Mawson’s fearless FTO Mark Savage led evening field trips over recent days giving Mawson expeditioners a chance to see the ruins of the old Russian aircraft (a Lisunov Li-2, a version of DC3).
In 1965, the plane was damaged while trying to take off from the plateau and flipped over during a blizzard, marking the end of its flying days. The crushed and twisted wreck remains visible today, slowly being carried down the plateau in the ice.
It is rumoured that the pilot was dismissed from the Soviet Antarctic Program and sent to Siberia for a month, a cruel punishment for such a small mistake. His fate beyond that is unknown.
Visitors had to rope up for glacier travel and it’s rumoured one expeditioner may have stepped into a small crevasse. Mawson summer resident Stay was excited by her first trip to the plane. ‘I’ve been hearing about that wreck since the early 1990s, so it was about time someone got me out there,’ she said.
Unlike other (human) expeditioners, Stay took her own unique approach to safety. ‘Thinking ahead, I sharpened my claws down at the Rosella building, so I didn’t need to bother with those ugly crampon thingies’.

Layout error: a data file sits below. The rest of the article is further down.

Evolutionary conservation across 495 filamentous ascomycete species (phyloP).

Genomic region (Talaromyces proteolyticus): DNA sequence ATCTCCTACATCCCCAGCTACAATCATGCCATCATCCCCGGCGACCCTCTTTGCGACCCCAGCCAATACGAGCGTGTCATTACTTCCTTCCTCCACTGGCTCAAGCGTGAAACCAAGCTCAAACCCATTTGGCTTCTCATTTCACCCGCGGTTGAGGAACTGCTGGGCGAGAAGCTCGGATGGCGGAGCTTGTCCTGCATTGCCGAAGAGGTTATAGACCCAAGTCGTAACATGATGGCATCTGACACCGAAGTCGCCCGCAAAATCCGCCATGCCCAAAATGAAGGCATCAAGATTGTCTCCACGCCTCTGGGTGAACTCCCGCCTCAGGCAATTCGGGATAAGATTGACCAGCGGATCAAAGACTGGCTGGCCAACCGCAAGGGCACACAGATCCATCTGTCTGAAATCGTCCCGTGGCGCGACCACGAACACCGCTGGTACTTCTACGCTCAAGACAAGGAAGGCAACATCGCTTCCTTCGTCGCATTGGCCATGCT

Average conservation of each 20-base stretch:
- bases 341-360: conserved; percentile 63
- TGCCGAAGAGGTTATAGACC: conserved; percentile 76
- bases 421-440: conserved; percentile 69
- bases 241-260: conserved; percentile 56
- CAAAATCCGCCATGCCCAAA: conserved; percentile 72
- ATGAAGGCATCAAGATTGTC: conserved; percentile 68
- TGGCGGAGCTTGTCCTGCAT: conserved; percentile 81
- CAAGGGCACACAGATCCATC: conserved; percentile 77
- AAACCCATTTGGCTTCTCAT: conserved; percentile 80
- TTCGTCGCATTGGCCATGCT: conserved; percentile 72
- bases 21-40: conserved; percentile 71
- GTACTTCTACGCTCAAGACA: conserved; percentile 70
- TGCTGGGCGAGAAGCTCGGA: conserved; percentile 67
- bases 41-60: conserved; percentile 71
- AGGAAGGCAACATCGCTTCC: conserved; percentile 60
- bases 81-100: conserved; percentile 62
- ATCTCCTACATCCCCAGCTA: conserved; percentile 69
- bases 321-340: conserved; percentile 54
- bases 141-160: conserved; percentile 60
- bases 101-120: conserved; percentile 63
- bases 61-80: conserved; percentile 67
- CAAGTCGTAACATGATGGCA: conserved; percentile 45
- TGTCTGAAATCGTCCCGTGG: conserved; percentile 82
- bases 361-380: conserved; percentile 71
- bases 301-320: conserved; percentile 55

And as an independent dog she was not about to be roped up with a group of clumsy humans. ‘My claws, and my natural agility and nimbleness meant I could look after my own safety. Of course, I would have been the first on paw in a SAR situation, had one transpired.’
Although always appreciative of Donna’s fabulous cooking, Stay nevertheless took her own supply of dog biscuits, and slung a small barrel around her neck — which she insists contained water.
Jane Allen and Jesse Blackadder